By Ken Olende
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The Commonwealth is a club for a declining empire

This article is over 7 years, 6 months old
Issue 2413

The Commonwealth is one of the British Empire’s last vestiges—indeed, the games were launched as the British Empire Games in 1930.

In 1954 they became the British Empire and Commonwealth Games. In 1970 they were the British Commonwealth Games, and from 1978 have been known as just the Commonwealth Games.

But what is the Commonwealth? Its website gushes, “Commonwealth policies are shaped by member countries, who have an equal say on decisions affecting them.” There was no talk of equality in the British Empire. 

A divide emerged between the “white” dominions and the colonies. From 1926 Canada, Australia, New Zealand, South Africa, Newfoundland—later incorporated into Canada—and the Irish Free State, were supposed to have an equal say in matters of governance.

The rulers of the first four wanted to push for their interests internationally, but could see advantages to being within the British orbit. 

It was these powers that pushed for a Commonwealth. The first Empire games was held in Canada in 1930.

The Commonwealth was officially launched when the dominions were granted independence in 1931. They also saw it in their interests for other “white” countries to set up competing teams. 

England, Guernsey, Isle of Man, Jersey, Northern Ireland, Scotland and Wales all have separate teams. That’s why the game’s governing body Commonwealth Games Federation has 71 members, while the Commonwealth has only 53. 

But while the dominions were keen to play up their relations to Britain, why did the rest of the British Empire, much of which fought tooth and nail to get rid of imperial rule?

The British had maintained the empire by force, dealing with nationalist leaders by sending what they called a “punitive expedition”. 

Typically that meant flattening any nationalist leader’s home village with gun boats or troops. The use of massacres became harder with news photography and telegraphed reporting, something they learned following the Amritsar massacre in 1919.

 Yet following the Second World War, Britain still acted like one of the “great powers”, and hoped to hang on to its empire. But Britain’s relative economic decline and widespread resistance throughout the 1950s made it obvious that this wasn’t going to happen. 

Its only option was to retreat, hanging on to as much influence as possible. This is what the Commonwealth represented. Its success can be seen in the fact that both Kenya and Malaya became members—the countries where Britain used the most savage repression to deal with independence movements.


When independence was on the cards, the governor would form a legislative council with “the better sort of natives”, who were encouraged to perceive themselves as “successors” to colonial rule.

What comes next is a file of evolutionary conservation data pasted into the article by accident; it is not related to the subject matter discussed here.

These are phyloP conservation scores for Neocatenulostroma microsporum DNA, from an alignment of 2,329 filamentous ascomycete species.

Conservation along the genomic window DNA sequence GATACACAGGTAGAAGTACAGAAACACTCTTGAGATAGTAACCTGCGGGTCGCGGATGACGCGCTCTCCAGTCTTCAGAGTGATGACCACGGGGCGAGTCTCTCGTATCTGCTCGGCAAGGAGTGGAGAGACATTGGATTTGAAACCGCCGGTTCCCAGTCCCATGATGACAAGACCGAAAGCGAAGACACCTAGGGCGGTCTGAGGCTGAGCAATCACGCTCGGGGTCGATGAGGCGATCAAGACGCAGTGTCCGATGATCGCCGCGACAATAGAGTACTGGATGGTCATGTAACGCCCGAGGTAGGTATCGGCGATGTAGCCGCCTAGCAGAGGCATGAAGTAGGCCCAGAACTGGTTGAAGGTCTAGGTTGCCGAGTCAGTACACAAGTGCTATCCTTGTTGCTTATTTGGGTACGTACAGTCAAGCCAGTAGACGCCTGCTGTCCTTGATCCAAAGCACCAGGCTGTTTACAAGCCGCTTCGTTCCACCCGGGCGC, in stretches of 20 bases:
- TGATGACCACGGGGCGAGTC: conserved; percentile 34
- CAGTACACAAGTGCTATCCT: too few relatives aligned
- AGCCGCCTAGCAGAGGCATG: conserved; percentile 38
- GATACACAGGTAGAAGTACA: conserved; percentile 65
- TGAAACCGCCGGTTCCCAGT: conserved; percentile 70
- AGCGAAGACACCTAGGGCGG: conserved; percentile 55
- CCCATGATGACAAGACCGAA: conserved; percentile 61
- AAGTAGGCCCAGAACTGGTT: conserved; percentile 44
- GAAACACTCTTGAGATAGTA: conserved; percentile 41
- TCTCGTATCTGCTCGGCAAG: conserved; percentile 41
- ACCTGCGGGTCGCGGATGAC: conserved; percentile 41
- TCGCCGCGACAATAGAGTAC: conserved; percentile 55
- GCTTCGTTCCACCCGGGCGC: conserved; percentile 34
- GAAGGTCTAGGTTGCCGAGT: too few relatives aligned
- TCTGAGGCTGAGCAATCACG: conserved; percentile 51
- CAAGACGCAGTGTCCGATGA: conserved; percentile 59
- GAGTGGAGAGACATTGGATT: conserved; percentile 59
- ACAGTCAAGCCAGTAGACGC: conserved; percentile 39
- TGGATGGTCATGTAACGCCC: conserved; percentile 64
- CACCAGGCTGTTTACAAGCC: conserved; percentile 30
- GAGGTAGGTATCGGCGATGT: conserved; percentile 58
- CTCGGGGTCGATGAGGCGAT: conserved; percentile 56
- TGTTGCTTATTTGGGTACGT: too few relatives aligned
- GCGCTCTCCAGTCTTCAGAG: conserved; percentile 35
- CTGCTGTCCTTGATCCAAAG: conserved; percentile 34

The idea was to exclude or co-opt socialists and agitators. The Colonial Office’s staff actually rose from 372 in 1935 to 1,661 in 1954 as the empire declined. Preparing new, sympathetic rulers took more initiative than counting the loot as it came in.

India’s first prime minister Jawaharlal Nehru said that joining the Commonwealth was unthinkable, but was quickly personally championing it.

Britain argued in independence negotiations that membership provided access to the “top table”, already granted to the former dominions. It was never an honest offer, but it was enough to bring in most former colonies.

This resulted in the Commonwealth redefining itself in 1949 as consisting of “free and equal members of the Commonwealth of Nations, freely co-operating in the pursuit of peace, liberty and progress”. 

The majority of former colonies joined as they gained independence, apart from the Middle Eastern countries. 

It had been the last area of British imperial expansion following the First World War—and Britain had had the least time to create a class of sympathetic rulers. 

But other countries have actually applied to join—mostly desperately poor ones, including Mozambique and Rwanda.

Many governments thought membership would see them taken seriously and as a source of protection against other imperial vultures. 

In reality, it has offered little of either. Commonwealth membership did not save African countries from rapacious “structural adjustment programmes”.  

Conquest and asset-stripping by the British Empire has become training and preparation for a day that Britain’s rulers hoped would never come. In reality imperialist power structures remained largely unchanged. The British government was cynical about its economic relationship with the Commonwealth. 

It shifted to work more with the US and western Europe, as it became more profitable for British capitalism. In the 1950s workers from Commonwealth countries were encouraged to come and fill the labour shortage in Britain. 

Today Commonwealth residents require visas and work permits, and European Union (EU) citizens have been encouraged to work in Britain. But West Indians and eastern Europeans were equally blamed for unemployment caused by capitalist crises. 

The government clamped down on Commonwealth immigration in the late 1960s and all parties are now scapegoating EU migrants. The Commonwealth cannot escape its imperial roots and is not, and never has been an equal organisation.

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